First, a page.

COVID-19 exposing Canada’s innovation gap, intellectual property lawyer says online tool may help

As government calls on businesses to produce equipment, platform aims to match services to IP

COVID-19 exposing Canada’s innovation gap, intellectual property lawyer says online tool may help
Steven Leach, centre, with TechLink directors David Carter (l) and Mike Wiebe (r).

When the Canadian government made a call to businesses to find out who had the capacity to manufacture healthcare equipment, such as ventilators, it exposed the country’s inefficient system for connecting intellectual property with those who can build it and get it to market, says Steven Leach, partner at Ridout and Maybee LLP.

“You need to know the capacity of the manufacturer in order to in order to find somebody who can make the part,” says Leach. “It's the same issue. Innovators can't find manufacturers because there's no repository of capacities.”

The federal government has announced partnerships with Canadian businesses by which around 30,000 new ventilators and other medical equipment will be produced in Canada. Prior to the COVID-19 pandemic, Canada had 5,000 ventilators, the Toronto Star reported.

Even though Canadian universities produce top-notch research, Canada’s system for connecting ideas with manufacturers is inefficient, says Leach.

“Because we have this huge innovation gap in Canada. Canadian businesses are not innovating and certainly not spending on R&D at a very fast rate,” Leach says. “And at the same time, we've got these reasonably prolific Canadian universities doing great research. But not much of it leaves the universities and goes to the businesses. And it's a terrible waste.”

In 2015, Leach helped found the non-profit organization Techlink Innovation Exchange, an online platform which provides qualification, introduction and matching services to holders of intellectual property. To help ease the “deadly bottleneck in the manufacture of critical COVID-19 equipment,” Techlink recently announced it will waive subscription fees for any company that signs on to the network in 2020.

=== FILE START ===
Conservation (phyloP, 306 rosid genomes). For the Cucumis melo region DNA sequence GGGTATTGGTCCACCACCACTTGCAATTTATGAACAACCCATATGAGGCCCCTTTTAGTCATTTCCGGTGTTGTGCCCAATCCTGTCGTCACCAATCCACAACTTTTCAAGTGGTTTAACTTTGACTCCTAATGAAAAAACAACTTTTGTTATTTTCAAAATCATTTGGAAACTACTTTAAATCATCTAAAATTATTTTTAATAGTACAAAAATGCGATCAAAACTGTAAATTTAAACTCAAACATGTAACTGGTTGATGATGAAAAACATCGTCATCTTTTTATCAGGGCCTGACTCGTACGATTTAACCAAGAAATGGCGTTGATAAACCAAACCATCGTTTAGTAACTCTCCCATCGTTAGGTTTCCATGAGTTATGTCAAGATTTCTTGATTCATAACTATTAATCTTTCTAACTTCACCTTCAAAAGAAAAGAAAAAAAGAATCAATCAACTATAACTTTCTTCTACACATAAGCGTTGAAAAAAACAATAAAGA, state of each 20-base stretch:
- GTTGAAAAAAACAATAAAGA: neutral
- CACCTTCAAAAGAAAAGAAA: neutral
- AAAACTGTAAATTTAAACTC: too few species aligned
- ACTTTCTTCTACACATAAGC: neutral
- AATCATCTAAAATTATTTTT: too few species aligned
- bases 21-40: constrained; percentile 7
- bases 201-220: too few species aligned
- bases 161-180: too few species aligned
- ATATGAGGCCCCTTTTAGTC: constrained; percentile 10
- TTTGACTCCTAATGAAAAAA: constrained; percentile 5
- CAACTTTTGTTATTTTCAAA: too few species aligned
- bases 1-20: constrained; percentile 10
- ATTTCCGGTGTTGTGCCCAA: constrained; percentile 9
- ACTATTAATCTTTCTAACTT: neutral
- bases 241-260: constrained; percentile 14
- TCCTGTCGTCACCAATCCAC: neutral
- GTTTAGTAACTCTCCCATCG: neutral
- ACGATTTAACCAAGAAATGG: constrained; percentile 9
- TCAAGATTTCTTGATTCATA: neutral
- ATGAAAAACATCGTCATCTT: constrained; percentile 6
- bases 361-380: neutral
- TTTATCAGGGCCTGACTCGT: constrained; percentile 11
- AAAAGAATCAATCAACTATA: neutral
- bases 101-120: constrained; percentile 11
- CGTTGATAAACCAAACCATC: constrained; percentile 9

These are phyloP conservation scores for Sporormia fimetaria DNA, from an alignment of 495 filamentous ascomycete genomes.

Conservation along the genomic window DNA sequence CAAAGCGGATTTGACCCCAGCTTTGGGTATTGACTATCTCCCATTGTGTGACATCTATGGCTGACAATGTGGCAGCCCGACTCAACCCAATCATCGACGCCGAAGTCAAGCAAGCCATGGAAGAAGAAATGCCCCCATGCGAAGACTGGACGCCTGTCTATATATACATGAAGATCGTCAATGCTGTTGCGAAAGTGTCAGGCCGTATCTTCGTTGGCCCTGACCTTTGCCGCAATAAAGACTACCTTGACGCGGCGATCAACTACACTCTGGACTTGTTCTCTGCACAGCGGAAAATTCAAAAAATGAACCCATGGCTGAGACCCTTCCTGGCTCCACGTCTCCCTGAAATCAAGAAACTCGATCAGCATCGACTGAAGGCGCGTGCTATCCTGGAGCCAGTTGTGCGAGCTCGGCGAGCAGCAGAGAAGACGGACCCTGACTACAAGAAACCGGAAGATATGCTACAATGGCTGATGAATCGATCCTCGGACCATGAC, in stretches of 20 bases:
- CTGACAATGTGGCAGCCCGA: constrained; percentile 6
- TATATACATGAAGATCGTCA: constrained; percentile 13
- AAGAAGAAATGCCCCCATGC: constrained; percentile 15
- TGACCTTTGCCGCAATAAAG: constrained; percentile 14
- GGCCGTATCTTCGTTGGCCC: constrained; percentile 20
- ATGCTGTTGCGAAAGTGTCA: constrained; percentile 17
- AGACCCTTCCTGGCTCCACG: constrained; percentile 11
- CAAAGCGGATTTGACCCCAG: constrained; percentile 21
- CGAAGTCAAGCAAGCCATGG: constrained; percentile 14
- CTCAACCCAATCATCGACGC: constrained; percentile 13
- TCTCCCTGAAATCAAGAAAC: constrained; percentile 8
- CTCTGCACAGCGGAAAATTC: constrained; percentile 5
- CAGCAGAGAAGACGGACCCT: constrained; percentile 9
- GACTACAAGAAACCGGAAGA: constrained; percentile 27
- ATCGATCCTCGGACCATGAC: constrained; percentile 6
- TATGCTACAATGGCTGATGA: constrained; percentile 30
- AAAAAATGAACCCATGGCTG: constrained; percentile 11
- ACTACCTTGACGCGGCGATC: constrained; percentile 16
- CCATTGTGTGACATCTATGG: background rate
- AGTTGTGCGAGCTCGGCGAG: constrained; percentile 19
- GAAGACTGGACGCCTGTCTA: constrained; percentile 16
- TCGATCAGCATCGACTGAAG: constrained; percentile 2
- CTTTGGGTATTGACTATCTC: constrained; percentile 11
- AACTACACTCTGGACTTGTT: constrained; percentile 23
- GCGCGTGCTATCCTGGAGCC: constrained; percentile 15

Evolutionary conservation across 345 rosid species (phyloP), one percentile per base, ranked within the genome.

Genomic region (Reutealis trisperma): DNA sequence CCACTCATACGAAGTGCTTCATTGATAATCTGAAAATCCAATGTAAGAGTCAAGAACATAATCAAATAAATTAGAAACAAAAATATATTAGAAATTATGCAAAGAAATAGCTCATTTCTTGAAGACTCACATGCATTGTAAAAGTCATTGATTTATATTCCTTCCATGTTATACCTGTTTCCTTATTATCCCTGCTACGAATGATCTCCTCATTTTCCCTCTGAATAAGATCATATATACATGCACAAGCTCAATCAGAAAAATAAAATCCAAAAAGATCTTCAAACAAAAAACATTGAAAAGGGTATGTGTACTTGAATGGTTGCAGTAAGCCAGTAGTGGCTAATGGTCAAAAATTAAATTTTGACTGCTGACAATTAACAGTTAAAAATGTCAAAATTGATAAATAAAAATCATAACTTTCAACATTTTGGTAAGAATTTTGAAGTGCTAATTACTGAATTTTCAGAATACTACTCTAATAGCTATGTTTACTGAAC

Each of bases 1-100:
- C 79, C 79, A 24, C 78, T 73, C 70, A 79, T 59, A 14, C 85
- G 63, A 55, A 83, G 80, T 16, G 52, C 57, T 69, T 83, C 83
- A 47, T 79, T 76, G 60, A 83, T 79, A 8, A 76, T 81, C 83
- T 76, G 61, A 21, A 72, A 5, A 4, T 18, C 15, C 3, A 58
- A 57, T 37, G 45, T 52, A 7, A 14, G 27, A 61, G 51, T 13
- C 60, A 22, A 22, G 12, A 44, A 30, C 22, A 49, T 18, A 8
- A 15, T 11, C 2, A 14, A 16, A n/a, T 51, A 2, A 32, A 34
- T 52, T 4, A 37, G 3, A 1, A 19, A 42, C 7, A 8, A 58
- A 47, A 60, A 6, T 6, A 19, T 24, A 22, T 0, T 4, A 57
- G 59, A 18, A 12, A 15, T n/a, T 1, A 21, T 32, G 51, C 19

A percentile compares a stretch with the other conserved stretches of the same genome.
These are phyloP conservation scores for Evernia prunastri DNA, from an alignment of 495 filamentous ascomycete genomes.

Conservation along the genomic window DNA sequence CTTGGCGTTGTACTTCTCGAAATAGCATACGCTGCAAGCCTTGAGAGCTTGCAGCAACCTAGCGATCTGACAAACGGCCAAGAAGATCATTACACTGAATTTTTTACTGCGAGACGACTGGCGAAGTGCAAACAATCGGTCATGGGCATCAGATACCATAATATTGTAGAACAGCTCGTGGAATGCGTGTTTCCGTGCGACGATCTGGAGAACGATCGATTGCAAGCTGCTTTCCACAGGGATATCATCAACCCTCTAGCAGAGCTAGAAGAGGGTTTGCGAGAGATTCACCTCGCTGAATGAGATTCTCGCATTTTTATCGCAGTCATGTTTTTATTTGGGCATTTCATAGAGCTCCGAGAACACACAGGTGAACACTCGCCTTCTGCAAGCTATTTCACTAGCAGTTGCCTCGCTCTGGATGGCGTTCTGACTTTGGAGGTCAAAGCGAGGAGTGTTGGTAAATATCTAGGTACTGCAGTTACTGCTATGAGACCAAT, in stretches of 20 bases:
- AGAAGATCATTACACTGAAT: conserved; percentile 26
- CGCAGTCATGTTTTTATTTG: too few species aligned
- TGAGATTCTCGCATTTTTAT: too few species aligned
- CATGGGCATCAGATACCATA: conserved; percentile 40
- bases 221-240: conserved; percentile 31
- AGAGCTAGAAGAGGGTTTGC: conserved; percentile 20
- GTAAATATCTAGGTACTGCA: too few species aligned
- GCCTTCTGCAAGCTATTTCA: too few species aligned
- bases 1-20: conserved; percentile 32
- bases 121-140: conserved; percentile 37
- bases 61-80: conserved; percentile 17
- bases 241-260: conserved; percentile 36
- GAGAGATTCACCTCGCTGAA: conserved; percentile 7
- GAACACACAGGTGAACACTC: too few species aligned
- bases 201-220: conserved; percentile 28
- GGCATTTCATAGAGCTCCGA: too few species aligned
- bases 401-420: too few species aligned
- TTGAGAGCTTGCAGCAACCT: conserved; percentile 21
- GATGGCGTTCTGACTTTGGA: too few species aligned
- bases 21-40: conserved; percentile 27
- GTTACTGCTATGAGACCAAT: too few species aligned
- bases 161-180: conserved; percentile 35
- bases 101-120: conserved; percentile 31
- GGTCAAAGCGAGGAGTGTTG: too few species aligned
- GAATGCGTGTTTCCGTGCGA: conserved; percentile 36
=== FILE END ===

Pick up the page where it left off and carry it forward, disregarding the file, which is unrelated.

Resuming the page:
“It's a show thanks to the front-line workers who don't have masks and are working at grocery stores and the [liquor stores],” says Leach, adding that it’s also in preparation for the “new economy,” where an expedited process of moving university research into Canadian companies for commercialization will help alleviate the economic downturn COVID-19 will leave in its wake.

More services like Techlink are needed in Canada, says George Takach, partner at McCarthy Tétrault LLP.

“Within Canada's very important tech and advanced manufacturing communities there are a lot of informal networks, and some more formal ones, but we still need more organized exchanges like Techlink, because our innovation sector is now so large that it is difficult to stay on top of who is doing what,” Takach says. “The other thing Techlink does is promote cross discipline exchanges — so one company in one sub-sector getting to know another company in another sub-sector — that type of cross sector collaboration is more difficult, but more necessary than ever with challenges like COVID-19.

“I think Mr. Leach's efforts should be applauded and supported by government and the private sector,” he says.

The barriers to innovation currently experienced by Canada are widely felt in the developed world, says Norman Siebrasse, a law professor at the University of New Brunswick, who specializes in patent law, patent remedies, pharmaceutical patents and intellectual property and commercial law.

“For a leading economy, the main driver of productivity growth is innovation,” says Siebrasse.

“It's widely recognized that the modern, leading western economies — U.S., Europe, Japan — have been undergoing a productivity slowdown… since the ‘70s,” he says. “So, productivity growth isn't really what it used to be.”

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